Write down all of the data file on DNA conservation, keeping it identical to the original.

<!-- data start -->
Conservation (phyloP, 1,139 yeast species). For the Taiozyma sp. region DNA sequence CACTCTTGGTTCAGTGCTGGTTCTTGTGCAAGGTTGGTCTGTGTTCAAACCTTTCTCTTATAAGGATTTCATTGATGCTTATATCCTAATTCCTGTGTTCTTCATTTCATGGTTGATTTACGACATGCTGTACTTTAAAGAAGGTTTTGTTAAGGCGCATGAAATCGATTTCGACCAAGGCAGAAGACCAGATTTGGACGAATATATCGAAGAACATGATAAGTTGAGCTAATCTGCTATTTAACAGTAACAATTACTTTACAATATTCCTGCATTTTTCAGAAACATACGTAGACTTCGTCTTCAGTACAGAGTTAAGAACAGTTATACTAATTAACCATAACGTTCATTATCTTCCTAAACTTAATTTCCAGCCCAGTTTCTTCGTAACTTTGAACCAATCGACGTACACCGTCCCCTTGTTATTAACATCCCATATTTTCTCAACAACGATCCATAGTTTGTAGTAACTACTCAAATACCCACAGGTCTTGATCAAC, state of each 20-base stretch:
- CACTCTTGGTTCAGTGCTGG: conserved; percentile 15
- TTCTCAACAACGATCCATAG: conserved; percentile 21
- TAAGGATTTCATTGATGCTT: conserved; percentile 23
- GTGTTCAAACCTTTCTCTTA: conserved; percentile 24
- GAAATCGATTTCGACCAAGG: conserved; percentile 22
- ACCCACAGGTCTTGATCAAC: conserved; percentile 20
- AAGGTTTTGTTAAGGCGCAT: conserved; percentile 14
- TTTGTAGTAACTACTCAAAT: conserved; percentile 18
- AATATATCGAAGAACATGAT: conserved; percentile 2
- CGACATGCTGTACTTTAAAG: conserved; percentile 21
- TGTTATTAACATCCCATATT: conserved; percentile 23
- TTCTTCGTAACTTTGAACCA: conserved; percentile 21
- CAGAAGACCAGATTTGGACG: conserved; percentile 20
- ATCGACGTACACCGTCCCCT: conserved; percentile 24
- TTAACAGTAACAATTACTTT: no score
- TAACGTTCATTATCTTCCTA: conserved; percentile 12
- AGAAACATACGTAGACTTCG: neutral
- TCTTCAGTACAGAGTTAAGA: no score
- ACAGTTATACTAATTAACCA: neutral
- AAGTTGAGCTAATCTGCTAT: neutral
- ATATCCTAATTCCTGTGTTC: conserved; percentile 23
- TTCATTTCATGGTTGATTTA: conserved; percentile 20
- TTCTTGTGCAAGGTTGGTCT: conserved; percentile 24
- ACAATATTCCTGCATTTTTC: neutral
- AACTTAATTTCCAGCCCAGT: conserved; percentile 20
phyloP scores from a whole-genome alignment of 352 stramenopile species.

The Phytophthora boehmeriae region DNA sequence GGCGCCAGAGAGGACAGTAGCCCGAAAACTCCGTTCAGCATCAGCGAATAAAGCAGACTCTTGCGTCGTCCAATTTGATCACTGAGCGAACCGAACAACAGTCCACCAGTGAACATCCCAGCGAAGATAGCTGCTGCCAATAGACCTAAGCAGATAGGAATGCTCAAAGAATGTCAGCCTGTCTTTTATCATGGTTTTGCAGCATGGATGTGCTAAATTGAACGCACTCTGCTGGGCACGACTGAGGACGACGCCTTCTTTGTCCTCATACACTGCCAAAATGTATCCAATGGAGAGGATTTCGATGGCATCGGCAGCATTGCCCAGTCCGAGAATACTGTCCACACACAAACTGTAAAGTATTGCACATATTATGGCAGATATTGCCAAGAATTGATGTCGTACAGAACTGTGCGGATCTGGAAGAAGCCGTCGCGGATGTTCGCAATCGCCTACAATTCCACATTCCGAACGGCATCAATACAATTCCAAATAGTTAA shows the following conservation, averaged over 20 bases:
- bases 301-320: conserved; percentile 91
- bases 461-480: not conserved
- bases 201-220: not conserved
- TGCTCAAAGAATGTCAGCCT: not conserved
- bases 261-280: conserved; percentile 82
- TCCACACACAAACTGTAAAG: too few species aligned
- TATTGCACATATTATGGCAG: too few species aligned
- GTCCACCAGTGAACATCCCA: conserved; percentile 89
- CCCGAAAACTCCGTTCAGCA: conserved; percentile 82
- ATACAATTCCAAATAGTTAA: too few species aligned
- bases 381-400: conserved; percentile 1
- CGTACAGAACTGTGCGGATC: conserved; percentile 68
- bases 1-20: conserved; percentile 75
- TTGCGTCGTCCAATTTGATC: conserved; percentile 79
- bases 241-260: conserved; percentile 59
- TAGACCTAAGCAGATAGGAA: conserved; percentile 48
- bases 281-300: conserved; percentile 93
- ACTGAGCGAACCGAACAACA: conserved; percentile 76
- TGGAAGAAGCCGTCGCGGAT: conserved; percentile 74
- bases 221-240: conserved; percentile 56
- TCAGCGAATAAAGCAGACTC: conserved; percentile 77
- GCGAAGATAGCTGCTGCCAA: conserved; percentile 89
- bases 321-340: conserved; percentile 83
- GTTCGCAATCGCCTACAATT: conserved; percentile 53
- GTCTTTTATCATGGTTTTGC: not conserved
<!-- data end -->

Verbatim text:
Conservation (phyloP, 1,139 yeast species). For the Taiozyma sp. region DNA sequence CACTCTTGGTTCAGTGCTGGTTCTTGTGCAAGGTTGGTCTGTGTTCAAACCTTTCTCTTATAAGGATTTCATTGATGCTTATATCCTAATTCCTGTGTTCTTCATTTCATGGTTGATTTACGACATGCTGTACTTTAAAGAAGGTTTTGTTAAGGCGCATGAAATCGATTTCGACCAAGGCAGAAGACCAGATTTGGACGAATATATCGAAGAACATGATAAGTTGAGCTAATCTGCTATTTAACAGTAACAATTACTTTACAATATTCCTGCATTTTTCAGAAACATACGTAGACTTCGTCTTCAGTACAGAGTTAAGAACAGTTATACTAATTAACCATAACGTTCATTATCTTCCTAAACTTAATTTCCAGCCCAGTTTCTTCGTAACTTTGAACCAATCGACGTACACCGTCCCCTTGTTATTAACATCCCATATTTTCTCAACAACGATCCATAGTTTGTAGTAACTACTCAAATACCCACAGGTCTTGATCAAC, state of each 20-base stretch:
- CACTCTTGGTTCAGTGCTGG: conserved; percentile 15
- TTCTCAACAACGATCCATAG: conserved; percentile 21
- TAAGGATTTCATTGATGCTT: conserved; percentile 23
- GTGTTCAAACCTTTCTCTTA: conserved; percentile 24
- GAAATCGATTTCGACCAAGG: conserved; percentile 22
- ACCCACAGGTCTTGATCAAC: conserved; percentile 20
- AAGGTTTTGTTAAGGCGCAT: conserved; percentile 14
- TTTGTAGTAACTACTCAAAT: conserved; percentile 18
- AATATATCGAAGAACATGAT: conserved; percentile 2
- CGACATGCTGTACTTTAAAG: conserved; percentile 21
- TGTTATTAACATCCCATATT: conserved; percentile 23
- TTCTTCGTAACTTTGAACCA: conserved; percentile 21
- CAGAAGACCAGATTTGGACG: conserved; percentile 20
- ATCGACGTACACCGTCCCCT: conserved; percentile 24
- TTAACAGTAACAATTACTTT: no score
- TAACGTTCATTATCTTCCTA: conserved; percentile 12
- AGAAACATACGTAGACTTCG: neutral
- TCTTCAGTACAGAGTTAAGA: no score
- ACAGTTATACTAATTAACCA: neutral
- AAGTTGAGCTAATCTGCTAT: neutral
- ATATCCTAATTCCTGTGTTC: conserved; percentile 23
- TTCATTTCATGGTTGATTTA: conserved; percentile 20
- TTCTTGTGCAAGGTTGGTCT: conserved; percentile 24
- ACAATATTCCTGCATTTTTC: neutral
- AACTTAATTTCCAGCCCAGT: conserved; percentile 20
phyloP scores from a whole-genome alignment of 352 stramenopile species.

The Phytophthora boehmeriae region DNA sequence GGCGCCAGAGAGGACAGTAGCCCGAAAACTCCGTTCAGCATCAGCGAATAAAGCAGACTCTTGCGTCGTCCAATTTGATCACTGAGCGAACCGAACAACAGTCCACCAGTGAACATCCCAGCGAAGATAGCTGCTGCCAATAGACCTAAGCAGATAGGAATGCTCAAAGAATGTCAGCCTGTCTTTTATCATGGTTTTGCAGCATGGATGTGCTAAATTGAACGCACTCTGCTGGGCACGACTGAGGACGACGCCTTCTTTGTCCTCATACACTGCCAAAATGTATCCAATGGAGAGGATTTCGATGGCATCGGCAGCATTGCCCAGTCCGAGAATACTGTCCACACACAAACTGTAAAGTATTGCACATATTATGGCAGATATTGCCAAGAATTGATGTCGTACAGAACTGTGCGGATCTGGAAGAAGCCGTCGCGGATGTTCGCAATCGCCTACAATTCCACATTCCGAACGGCATCAATACAATTCCAAATAGTTAA shows the following conservation, averaged over 20 bases:
- bases 301-320: conserved; percentile 91
- bases 461-480: not conserved
- bases 201-220: not conserved
- TGCTCAAAGAATGTCAGCCT: not conserved
- bases 261-280: conserved; percentile 82
- TCCACACACAAACTGTAAAG: too few species aligned
- TATTGCACATATTATGGCAG: too few species aligned
- GTCCACCAGTGAACATCCCA: conserved; percentile 89
- CCCGAAAACTCCGTTCAGCA: conserved; percentile 82
- ATACAATTCCAAATAGTTAA: too few species aligned
- bases 381-400: conserved; percentile 1
- CGTACAGAACTGTGCGGATC: conserved; percentile 68
- bases 1-20: conserved; percentile 75
- TTGCGTCGTCCAATTTGATC: conserved; percentile 79
- bases 241-260: conserved; percentile 59
- TAGACCTAAGCAGATAGGAA: conserved; percentile 48
- bases 281-300: conserved; percentile 93
- ACTGAGCGAACCGAACAACA: conserved; percentile 76
- TGGAAGAAGCCGTCGCGGAT: conserved; percentile 74
- bases 221-240: conserved; percentile 56
- TCAGCGAATAAAGCAGACTC: conserved; percentile 77
- GCGAAGATAGCTGCTGCCAA: conserved; percentile 89
- bases 321-340: conserved; percentile 83
- GTTCGCAATCGCCTACAATT: conserved; percentile 53
- GTCTTTTATCATGGTTTTGC: not conserved